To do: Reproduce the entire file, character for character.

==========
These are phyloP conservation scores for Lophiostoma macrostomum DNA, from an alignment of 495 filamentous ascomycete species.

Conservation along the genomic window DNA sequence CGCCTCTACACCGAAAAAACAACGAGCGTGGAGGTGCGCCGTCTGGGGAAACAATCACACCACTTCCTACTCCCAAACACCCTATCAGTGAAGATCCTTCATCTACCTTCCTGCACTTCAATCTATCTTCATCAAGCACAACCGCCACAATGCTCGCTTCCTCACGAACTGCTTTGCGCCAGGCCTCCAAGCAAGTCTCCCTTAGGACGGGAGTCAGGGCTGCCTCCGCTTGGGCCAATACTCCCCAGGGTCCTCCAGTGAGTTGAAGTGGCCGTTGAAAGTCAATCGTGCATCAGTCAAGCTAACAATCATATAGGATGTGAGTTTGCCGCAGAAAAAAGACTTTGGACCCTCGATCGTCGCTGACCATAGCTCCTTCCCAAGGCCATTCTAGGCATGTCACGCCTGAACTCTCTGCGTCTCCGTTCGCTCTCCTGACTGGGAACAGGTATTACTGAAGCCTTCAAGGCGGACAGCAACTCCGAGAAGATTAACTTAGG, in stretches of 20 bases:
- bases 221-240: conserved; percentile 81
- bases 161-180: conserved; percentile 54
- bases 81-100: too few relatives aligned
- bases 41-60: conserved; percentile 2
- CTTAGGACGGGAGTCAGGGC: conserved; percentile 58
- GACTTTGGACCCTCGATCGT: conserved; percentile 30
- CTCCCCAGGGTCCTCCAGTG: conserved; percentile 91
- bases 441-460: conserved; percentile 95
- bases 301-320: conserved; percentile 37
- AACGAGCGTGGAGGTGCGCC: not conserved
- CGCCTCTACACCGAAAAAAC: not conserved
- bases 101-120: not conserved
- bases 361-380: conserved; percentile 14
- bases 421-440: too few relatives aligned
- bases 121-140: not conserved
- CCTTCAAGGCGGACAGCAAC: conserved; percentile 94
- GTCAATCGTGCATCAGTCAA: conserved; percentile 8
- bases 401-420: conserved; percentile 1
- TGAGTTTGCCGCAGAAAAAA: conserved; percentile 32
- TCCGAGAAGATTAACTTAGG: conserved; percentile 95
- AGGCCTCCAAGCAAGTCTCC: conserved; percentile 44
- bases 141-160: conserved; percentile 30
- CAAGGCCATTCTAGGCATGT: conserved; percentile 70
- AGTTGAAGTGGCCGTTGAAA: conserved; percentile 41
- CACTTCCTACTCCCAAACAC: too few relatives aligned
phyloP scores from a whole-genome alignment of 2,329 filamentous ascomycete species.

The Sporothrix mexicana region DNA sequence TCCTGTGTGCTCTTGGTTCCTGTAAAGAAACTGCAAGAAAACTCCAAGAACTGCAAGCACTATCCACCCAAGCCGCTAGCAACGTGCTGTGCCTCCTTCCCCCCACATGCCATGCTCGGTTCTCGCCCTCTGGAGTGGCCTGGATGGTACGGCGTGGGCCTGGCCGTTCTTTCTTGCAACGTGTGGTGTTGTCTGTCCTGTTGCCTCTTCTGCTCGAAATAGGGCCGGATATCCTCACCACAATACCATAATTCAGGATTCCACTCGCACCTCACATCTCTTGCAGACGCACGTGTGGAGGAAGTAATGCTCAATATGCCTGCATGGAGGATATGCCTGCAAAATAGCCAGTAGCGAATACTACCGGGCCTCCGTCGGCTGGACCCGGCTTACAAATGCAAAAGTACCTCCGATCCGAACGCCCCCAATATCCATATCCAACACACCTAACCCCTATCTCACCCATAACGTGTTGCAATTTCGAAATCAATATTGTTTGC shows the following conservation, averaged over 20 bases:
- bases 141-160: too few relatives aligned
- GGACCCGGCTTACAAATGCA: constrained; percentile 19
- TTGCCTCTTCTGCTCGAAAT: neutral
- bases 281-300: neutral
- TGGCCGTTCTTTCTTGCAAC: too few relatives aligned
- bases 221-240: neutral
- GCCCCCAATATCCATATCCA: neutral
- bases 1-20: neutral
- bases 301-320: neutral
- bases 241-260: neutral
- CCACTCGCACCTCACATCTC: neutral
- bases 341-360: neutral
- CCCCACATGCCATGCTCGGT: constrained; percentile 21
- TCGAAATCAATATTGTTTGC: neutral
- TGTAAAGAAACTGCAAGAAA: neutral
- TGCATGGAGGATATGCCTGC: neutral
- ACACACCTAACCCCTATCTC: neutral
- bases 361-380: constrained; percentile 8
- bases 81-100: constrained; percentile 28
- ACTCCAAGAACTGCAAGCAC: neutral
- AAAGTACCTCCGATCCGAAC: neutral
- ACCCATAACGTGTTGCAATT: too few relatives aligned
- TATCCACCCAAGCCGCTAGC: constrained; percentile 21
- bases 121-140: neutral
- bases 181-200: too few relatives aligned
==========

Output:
These are phyloP conservation scores for Lophiostoma macrostomum DNA, from an alignment of 495 filamentous ascomycete species.

Conservation along the genomic window DNA sequence CGCCTCTACACCGAAAAAACAACGAGCGTGGAGGTGCGCCGTCTGGGGAAACAATCACACCACTTCCTACTCCCAAACACCCTATCAGTGAAGATCCTTCATCTACCTTCCTGCACTTCAATCTATCTTCATCAAGCACAACCGCCACAATGCTCGCTTCCTCACGAACTGCTTTGCGCCAGGCCTCCAAGCAAGTCTCCCTTAGGACGGGAGTCAGGGCTGCCTCCGCTTGGGCCAATACTCCCCAGGGTCCTCCAGTGAGTTGAAGTGGCCGTTGAAAGTCAATCGTGCATCAGTCAAGCTAACAATCATATAGGATGTGAGTTTGCCGCAGAAAAAAGACTTTGGACCCTCGATCGTCGCTGACCATAGCTCCTTCCCAAGGCCATTCTAGGCATGTCACGCCTGAACTCTCTGCGTCTCCGTTCGCTCTCCTGACTGGGAACAGGTATTACTGAAGCCTTCAAGGCGGACAGCAACTCCGAGAAGATTAACTTAGG, in stretches of 20 bases:
- bases 221-240: conserved; percentile 81
- bases 161-180: conserved; percentile 54
- bases 81-100: too few relatives aligned
- bases 41-60: conserved; percentile 2
- CTTAGGACGGGAGTCAGGGC: conserved; percentile 58
- GACTTTGGACCCTCGATCGT: conserved; percentile 30
- CTCCCCAGGGTCCTCCAGTG: conserved; percentile 91
- bases 441-460: conserved; percentile 95
- bases 301-320: conserved; percentile 37
- AACGAGCGTGGAGGTGCGCC: not conserved
- CGCCTCTACACCGAAAAAAC: not conserved
- bases 101-120: not conserved
- bases 361-380: conserved; percentile 14
- bases 421-440: too few relatives aligned
- bases 121-140: not conserved
- CCTTCAAGGCGGACAGCAAC: conserved; percentile 94
- GTCAATCGTGCATCAGTCAA: conserved; percentile 8
- bases 401-420: conserved; percentile 1
- TGAGTTTGCCGCAGAAAAAA: conserved; percentile 32
- TCCGAGAAGATTAACTTAGG: conserved; percentile 95
- AGGCCTCCAAGCAAGTCTCC: conserved; percentile 44
- bases 141-160: conserved; percentile 30
- CAAGGCCATTCTAGGCATGT: conserved; percentile 70
- AGTTGAAGTGGCCGTTGAAA: conserved; percentile 41
- CACTTCCTACTCCCAAACAC: too few relatives aligned
phyloP scores from a whole-genome alignment of 2,329 filamentous ascomycete species.

The Sporothrix mexicana region DNA sequence TCCTGTGTGCTCTTGGTTCCTGTAAAGAAACTGCAAGAAAACTCCAAGAACTGCAAGCACTATCCACCCAAGCCGCTAGCAACGTGCTGTGCCTCCTTCCCCCCACATGCCATGCTCGGTTCTCGCCCTCTGGAGTGGCCTGGATGGTACGGCGTGGGCCTGGCCGTTCTTTCTTGCAACGTGTGGTGTTGTCTGTCCTGTTGCCTCTTCTGCTCGAAATAGGGCCGGATATCCTCACCACAATACCATAATTCAGGATTCCACTCGCACCTCACATCTCTTGCAGACGCACGTGTGGAGGAAGTAATGCTCAATATGCCTGCATGGAGGATATGCCTGCAAAATAGCCAGTAGCGAATACTACCGGGCCTCCGTCGGCTGGACCCGGCTTACAAATGCAAAAGTACCTCCGATCCGAACGCCCCCAATATCCATATCCAACACACCTAACCCCTATCTCACCCATAACGTGTTGCAATTTCGAAATCAATATTGTTTGC shows the following conservation, averaged over 20 bases:
- bases 141-160: too few relatives aligned
- GGACCCGGCTTACAAATGCA: constrained; percentile 19
- TTGCCTCTTCTGCTCGAAAT: neutral
- bases 281-300: neutral
- TGGCCGTTCTTTCTTGCAAC: too few relatives aligned
- bases 221-240: neutral
- GCCCCCAATATCCATATCCA: neutral
- bases 1-20: neutral
- bases 301-320: neutral
- bases 241-260: neutral
- CCACTCGCACCTCACATCTC: neutral
- bases 341-360: neutral
- CCCCACATGCCATGCTCGGT: constrained; percentile 21
- TCGAAATCAATATTGTTTGC: neutral
- TGTAAAGAAACTGCAAGAAA: neutral
- TGCATGGAGGATATGCCTGC: neutral
- ACACACCTAACCCCTATCTC: neutral
- bases 361-380: constrained; percentile 8
- bases 81-100: constrained; percentile 28
- ACTCCAAGAACTGCAAGCAC: neutral
- AAAGTACCTCCGATCCGAAC: neutral
- ACCCATAACGTGTTGCAATT: too few relatives aligned
- TATCCACCCAAGCCGCTAGC: constrained; percentile 21
- bases 121-140: neutral
- bases 181-200: too few relatives aligned